When I was asked me for the 1000th time after my mother died, “How I was doing?” I began to say “OK”. What could I say? There was only so much that I wanted to share with others – and only so much that others wanted to know.
I got so tired of telling people I was “OK”, and listening to the sayings of “at least she had a long life” or you had “at least you had years with her” – or “she is with Jesus now.” I know they meant well, but I wanted to say “I don’t give a F&&K that she is with Jesus – I want my Mom.
I also realized that they were wrong, and right when they said the “pain will get better”, my pain is not as intense as it was when I learned that my mother died – but it has never gone away – and it never will.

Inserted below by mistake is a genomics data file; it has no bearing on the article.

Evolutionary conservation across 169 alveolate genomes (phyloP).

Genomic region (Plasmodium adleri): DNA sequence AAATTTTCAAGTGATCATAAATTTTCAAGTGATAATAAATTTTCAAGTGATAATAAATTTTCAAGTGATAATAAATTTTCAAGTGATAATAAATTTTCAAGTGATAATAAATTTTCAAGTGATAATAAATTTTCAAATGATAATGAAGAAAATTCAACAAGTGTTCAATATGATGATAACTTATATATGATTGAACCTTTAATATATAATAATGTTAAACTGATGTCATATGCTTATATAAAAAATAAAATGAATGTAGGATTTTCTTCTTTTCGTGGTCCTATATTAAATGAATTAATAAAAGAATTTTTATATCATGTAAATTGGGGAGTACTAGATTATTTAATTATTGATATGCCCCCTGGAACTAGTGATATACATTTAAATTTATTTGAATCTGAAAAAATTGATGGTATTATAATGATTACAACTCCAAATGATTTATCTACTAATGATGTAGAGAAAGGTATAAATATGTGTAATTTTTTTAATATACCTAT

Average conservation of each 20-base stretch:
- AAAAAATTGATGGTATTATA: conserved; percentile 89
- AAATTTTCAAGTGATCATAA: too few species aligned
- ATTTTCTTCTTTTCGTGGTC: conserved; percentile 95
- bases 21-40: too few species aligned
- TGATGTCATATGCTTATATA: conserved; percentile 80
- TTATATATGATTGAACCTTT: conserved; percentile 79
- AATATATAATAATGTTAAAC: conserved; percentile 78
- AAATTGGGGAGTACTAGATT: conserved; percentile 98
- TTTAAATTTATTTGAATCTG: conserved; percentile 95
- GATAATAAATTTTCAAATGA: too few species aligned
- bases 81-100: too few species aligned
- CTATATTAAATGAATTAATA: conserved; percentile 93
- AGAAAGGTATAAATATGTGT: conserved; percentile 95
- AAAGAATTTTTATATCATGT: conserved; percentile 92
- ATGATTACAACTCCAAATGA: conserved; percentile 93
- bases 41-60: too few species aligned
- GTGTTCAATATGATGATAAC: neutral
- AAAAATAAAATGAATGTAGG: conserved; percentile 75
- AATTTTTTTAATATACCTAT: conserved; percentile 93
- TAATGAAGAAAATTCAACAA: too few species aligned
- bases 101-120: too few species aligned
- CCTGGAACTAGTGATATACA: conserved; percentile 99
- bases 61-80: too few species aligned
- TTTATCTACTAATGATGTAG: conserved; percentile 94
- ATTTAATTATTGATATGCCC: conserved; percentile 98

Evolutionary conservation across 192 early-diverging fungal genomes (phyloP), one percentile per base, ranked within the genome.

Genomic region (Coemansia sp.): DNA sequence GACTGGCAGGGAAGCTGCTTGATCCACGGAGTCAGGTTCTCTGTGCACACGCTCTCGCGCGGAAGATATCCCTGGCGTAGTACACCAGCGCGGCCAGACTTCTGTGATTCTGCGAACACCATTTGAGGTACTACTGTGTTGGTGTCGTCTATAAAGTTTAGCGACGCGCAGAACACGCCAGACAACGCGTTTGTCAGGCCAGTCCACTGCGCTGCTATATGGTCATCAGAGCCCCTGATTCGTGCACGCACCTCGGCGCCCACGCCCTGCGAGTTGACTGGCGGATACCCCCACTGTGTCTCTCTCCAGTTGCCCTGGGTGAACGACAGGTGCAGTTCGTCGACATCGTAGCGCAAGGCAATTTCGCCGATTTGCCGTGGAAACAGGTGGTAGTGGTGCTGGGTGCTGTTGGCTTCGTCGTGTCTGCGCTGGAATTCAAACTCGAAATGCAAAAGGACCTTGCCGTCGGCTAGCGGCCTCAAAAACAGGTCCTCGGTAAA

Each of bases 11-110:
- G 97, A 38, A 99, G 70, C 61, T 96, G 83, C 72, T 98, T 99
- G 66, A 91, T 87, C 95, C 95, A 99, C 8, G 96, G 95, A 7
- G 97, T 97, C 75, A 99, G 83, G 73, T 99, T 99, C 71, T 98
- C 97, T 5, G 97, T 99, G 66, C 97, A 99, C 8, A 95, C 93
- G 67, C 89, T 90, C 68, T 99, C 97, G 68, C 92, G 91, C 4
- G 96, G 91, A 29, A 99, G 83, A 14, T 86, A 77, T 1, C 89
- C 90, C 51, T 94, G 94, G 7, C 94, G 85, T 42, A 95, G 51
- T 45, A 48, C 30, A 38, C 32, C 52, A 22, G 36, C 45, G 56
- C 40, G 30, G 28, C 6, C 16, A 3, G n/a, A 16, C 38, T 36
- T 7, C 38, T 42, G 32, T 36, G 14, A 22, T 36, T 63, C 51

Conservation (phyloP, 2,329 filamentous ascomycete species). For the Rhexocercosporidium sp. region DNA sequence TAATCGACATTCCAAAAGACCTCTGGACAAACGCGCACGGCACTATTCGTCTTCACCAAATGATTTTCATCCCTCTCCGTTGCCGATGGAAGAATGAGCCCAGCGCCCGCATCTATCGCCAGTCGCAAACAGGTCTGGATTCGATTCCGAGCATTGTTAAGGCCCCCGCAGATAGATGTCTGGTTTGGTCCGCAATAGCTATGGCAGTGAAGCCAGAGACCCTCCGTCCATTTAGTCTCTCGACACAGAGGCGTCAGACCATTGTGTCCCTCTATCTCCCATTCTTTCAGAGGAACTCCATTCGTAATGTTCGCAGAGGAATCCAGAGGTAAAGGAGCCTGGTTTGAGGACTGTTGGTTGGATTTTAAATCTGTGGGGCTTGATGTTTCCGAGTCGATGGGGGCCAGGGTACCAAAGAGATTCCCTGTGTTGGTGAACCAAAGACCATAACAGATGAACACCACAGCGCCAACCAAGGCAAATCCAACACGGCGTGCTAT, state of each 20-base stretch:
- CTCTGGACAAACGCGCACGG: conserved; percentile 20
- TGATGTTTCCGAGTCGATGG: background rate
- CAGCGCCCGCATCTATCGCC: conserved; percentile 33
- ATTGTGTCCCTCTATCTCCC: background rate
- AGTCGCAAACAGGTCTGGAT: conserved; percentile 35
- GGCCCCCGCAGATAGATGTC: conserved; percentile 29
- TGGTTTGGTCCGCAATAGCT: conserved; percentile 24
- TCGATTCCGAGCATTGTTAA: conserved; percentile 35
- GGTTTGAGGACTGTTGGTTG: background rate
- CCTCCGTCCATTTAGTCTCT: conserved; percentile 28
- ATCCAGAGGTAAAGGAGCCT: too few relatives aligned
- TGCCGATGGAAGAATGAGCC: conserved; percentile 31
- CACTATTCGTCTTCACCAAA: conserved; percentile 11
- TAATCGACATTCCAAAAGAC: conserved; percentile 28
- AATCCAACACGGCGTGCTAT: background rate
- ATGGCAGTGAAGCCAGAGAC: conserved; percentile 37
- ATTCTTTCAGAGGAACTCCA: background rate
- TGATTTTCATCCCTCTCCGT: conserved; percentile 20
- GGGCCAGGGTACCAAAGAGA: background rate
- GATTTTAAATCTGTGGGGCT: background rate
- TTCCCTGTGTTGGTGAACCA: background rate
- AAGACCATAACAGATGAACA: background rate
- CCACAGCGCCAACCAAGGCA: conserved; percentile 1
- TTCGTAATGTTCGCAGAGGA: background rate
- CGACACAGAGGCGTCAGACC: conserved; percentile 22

My grief goes with me everywhere I go. It has been part of my life, since 2009. It’s quiet on some days, and in my face on others. Sometimes it feels like an elephant on my chest and on other days it feels like a blanket. It is always present. It’s always there. It has become part of me. It has re-defined me
“Over The years I’ve learned that grief is really just love. It’s all the love you want to give but cannot. All of that unspent love gathers up in the corner of your eyes, the lump in your throat, the sick feeling in your stomach and in that hollow part of your chest. The hardest part of losing someone isn’t having to say goodbye, but rather learning to live without them. Always trying to fill the void, the emptiness that’s left inside your heart when they go away.” Leisha Oteto Dixon (My Sister)
Grief is a heavy load. It’s a load that I carry. It’s a load that I have taught myself to carry differently. It’s a load that I will carry for the rest of my life – as I will love my mom for the rest of my life.
Grief is the price we pay for love. Grief is love. We have loved and what we loved, we cannot any longer have or hold. So we grieve that love. Grief is all about love.